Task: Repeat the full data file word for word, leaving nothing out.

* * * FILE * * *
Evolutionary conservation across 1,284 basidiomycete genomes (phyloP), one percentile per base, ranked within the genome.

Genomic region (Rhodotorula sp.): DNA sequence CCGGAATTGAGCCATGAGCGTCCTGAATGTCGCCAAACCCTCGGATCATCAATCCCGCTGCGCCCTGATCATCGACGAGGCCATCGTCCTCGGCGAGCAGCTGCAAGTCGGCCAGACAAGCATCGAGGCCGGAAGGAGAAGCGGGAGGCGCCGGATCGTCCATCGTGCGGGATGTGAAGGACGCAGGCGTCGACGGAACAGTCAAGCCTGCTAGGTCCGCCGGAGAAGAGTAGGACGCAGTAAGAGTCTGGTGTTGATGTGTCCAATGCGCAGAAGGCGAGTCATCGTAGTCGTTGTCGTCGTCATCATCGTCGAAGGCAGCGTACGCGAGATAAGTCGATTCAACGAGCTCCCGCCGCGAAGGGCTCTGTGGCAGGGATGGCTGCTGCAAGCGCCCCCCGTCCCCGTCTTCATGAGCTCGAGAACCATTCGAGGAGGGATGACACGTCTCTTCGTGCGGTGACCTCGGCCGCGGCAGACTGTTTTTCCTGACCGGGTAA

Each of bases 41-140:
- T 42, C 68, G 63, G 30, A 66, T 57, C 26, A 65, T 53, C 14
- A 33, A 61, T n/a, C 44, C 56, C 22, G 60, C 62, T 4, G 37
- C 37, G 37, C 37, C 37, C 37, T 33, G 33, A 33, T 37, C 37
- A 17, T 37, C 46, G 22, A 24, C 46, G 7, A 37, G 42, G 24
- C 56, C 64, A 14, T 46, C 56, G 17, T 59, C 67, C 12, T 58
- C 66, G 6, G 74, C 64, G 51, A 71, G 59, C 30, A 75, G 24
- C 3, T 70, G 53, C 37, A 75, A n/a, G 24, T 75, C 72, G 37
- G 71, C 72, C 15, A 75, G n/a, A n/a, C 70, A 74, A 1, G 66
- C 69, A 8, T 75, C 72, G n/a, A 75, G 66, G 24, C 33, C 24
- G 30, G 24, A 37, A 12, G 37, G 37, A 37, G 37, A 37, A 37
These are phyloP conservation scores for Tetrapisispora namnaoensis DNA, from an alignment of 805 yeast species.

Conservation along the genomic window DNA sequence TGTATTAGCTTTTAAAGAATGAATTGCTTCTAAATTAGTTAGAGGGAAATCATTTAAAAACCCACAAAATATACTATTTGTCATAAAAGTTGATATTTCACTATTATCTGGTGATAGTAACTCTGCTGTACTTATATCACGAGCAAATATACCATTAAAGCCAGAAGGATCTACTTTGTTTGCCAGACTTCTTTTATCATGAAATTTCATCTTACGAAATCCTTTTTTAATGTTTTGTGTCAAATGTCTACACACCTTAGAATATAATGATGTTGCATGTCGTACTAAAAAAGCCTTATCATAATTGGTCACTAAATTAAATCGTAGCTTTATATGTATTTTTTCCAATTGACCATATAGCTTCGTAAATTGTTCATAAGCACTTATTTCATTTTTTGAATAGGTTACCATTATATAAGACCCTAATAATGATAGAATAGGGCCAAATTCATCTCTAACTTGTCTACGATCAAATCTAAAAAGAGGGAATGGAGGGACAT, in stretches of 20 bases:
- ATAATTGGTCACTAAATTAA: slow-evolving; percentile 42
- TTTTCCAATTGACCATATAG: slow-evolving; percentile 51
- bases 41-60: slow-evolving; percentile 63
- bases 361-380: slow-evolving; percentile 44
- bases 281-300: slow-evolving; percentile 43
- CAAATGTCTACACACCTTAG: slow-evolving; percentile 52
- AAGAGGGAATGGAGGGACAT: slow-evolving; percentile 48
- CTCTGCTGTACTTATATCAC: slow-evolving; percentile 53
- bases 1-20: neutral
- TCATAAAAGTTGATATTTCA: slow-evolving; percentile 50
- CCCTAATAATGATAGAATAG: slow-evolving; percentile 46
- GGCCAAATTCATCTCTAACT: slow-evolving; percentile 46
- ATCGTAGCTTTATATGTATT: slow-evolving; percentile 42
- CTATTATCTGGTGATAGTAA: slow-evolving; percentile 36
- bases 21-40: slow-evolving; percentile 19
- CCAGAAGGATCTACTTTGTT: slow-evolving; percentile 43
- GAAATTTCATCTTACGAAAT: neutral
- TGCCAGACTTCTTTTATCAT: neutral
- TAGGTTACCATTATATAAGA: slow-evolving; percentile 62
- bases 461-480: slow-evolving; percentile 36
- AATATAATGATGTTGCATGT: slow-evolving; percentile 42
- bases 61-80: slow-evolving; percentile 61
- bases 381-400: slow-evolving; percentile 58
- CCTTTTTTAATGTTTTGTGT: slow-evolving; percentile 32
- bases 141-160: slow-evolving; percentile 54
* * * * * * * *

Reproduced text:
Evolutionary conservation across 1,284 basidiomycete genomes (phyloP), one percentile per base, ranked within the genome.

Genomic region (Rhodotorula sp.): DNA sequence CCGGAATTGAGCCATGAGCGTCCTGAATGTCGCCAAACCCTCGGATCATCAATCCCGCTGCGCCCTGATCATCGACGAGGCCATCGTCCTCGGCGAGCAGCTGCAAGTCGGCCAGACAAGCATCGAGGCCGGAAGGAGAAGCGGGAGGCGCCGGATCGTCCATCGTGCGGGATGTGAAGGACGCAGGCGTCGACGGAACAGTCAAGCCTGCTAGGTCCGCCGGAGAAGAGTAGGACGCAGTAAGAGTCTGGTGTTGATGTGTCCAATGCGCAGAAGGCGAGTCATCGTAGTCGTTGTCGTCGTCATCATCGTCGAAGGCAGCGTACGCGAGATAAGTCGATTCAACGAGCTCCCGCCGCGAAGGGCTCTGTGGCAGGGATGGCTGCTGCAAGCGCCCCCCGTCCCCGTCTTCATGAGCTCGAGAACCATTCGAGGAGGGATGACACGTCTCTTCGTGCGGTGACCTCGGCCGCGGCAGACTGTTTTTCCTGACCGGGTAA

Each of bases 41-140:
- T 42, C 68, G 63, G 30, A 66, T 57, C 26, A 65, T 53, C 14
- A 33, A 61, T n/a, C 44, C 56, C 22, G 60, C 62, T 4, G 37
- C 37, G 37, C 37, C 37, C 37, T 33, G 33, A 33, T 37, C 37
- A 17, T 37, C 46, G 22, A 24, C 46, G 7, A 37, G 42, G 24
- C 56, C 64, A 14, T 46, C 56, G 17, T 59, C 67, C 12, T 58
- C 66, G 6, G 74, C 64, G 51, A 71, G 59, C 30, A 75, G 24
- C 3, T 70, G 53, C 37, A 75, A n/a, G 24, T 75, C 72, G 37
- G 71, C 72, C 15, A 75, G n/a, A n/a, C 70, A 74, A 1, G 66
- C 69, A 8, T 75, C 72, G n/a, A 75, G 66, G 24, C 33, C 24
- G 30, G 24, A 37, A 12, G 37, G 37, A 37, G 37, A 37, A 37
These are phyloP conservation scores for Tetrapisispora namnaoensis DNA, from an alignment of 805 yeast species.

Conservation along the genomic window DNA sequence TGTATTAGCTTTTAAAGAATGAATTGCTTCTAAATTAGTTAGAGGGAAATCATTTAAAAACCCACAAAATATACTATTTGTCATAAAAGTTGATATTTCACTATTATCTGGTGATAGTAACTCTGCTGTACTTATATCACGAGCAAATATACCATTAAAGCCAGAAGGATCTACTTTGTTTGCCAGACTTCTTTTATCATGAAATTTCATCTTACGAAATCCTTTTTTAATGTTTTGTGTCAAATGTCTACACACCTTAGAATATAATGATGTTGCATGTCGTACTAAAAAAGCCTTATCATAATTGGTCACTAAATTAAATCGTAGCTTTATATGTATTTTTTCCAATTGACCATATAGCTTCGTAAATTGTTCATAAGCACTTATTTCATTTTTTGAATAGGTTACCATTATATAAGACCCTAATAATGATAGAATAGGGCCAAATTCATCTCTAACTTGTCTACGATCAAATCTAAAAAGAGGGAATGGAGGGACAT, in stretches of 20 bases:
- ATAATTGGTCACTAAATTAA: slow-evolving; percentile 42
- TTTTCCAATTGACCATATAG: slow-evolving; percentile 51
- bases 41-60: slow-evolving; percentile 63
- bases 361-380: slow-evolving; percentile 44
- bases 281-300: slow-evolving; percentile 43
- CAAATGTCTACACACCTTAG: slow-evolving; percentile 52
- AAGAGGGAATGGAGGGACAT: slow-evolving; percentile 48
- CTCTGCTGTACTTATATCAC: slow-evolving; percentile 53
- bases 1-20: neutral
- TCATAAAAGTTGATATTTCA: slow-evolving; percentile 50
- CCCTAATAATGATAGAATAG: slow-evolving; percentile 46
- GGCCAAATTCATCTCTAACT: slow-evolving; percentile 46
- ATCGTAGCTTTATATGTATT: slow-evolving; percentile 42
- CTATTATCTGGTGATAGTAA: slow-evolving; percentile 36
- bases 21-40: slow-evolving; percentile 19
- CCAGAAGGATCTACTTTGTT: slow-evolving; percentile 43
- GAAATTTCATCTTACGAAAT: neutral
- TGCCAGACTTCTTTTATCAT: neutral
- TAGGTTACCATTATATAAGA: slow-evolving; percentile 62
- bases 461-480: slow-evolving; percentile 36
- AATATAATGATGTTGCATGT: slow-evolving; percentile 42
- bases 61-80: slow-evolving; percentile 61
- bases 381-400: slow-evolving; percentile 58
- CCTTTTTTAATGTTTTGTGT: slow-evolving; percentile 32
- bases 141-160: slow-evolving; percentile 54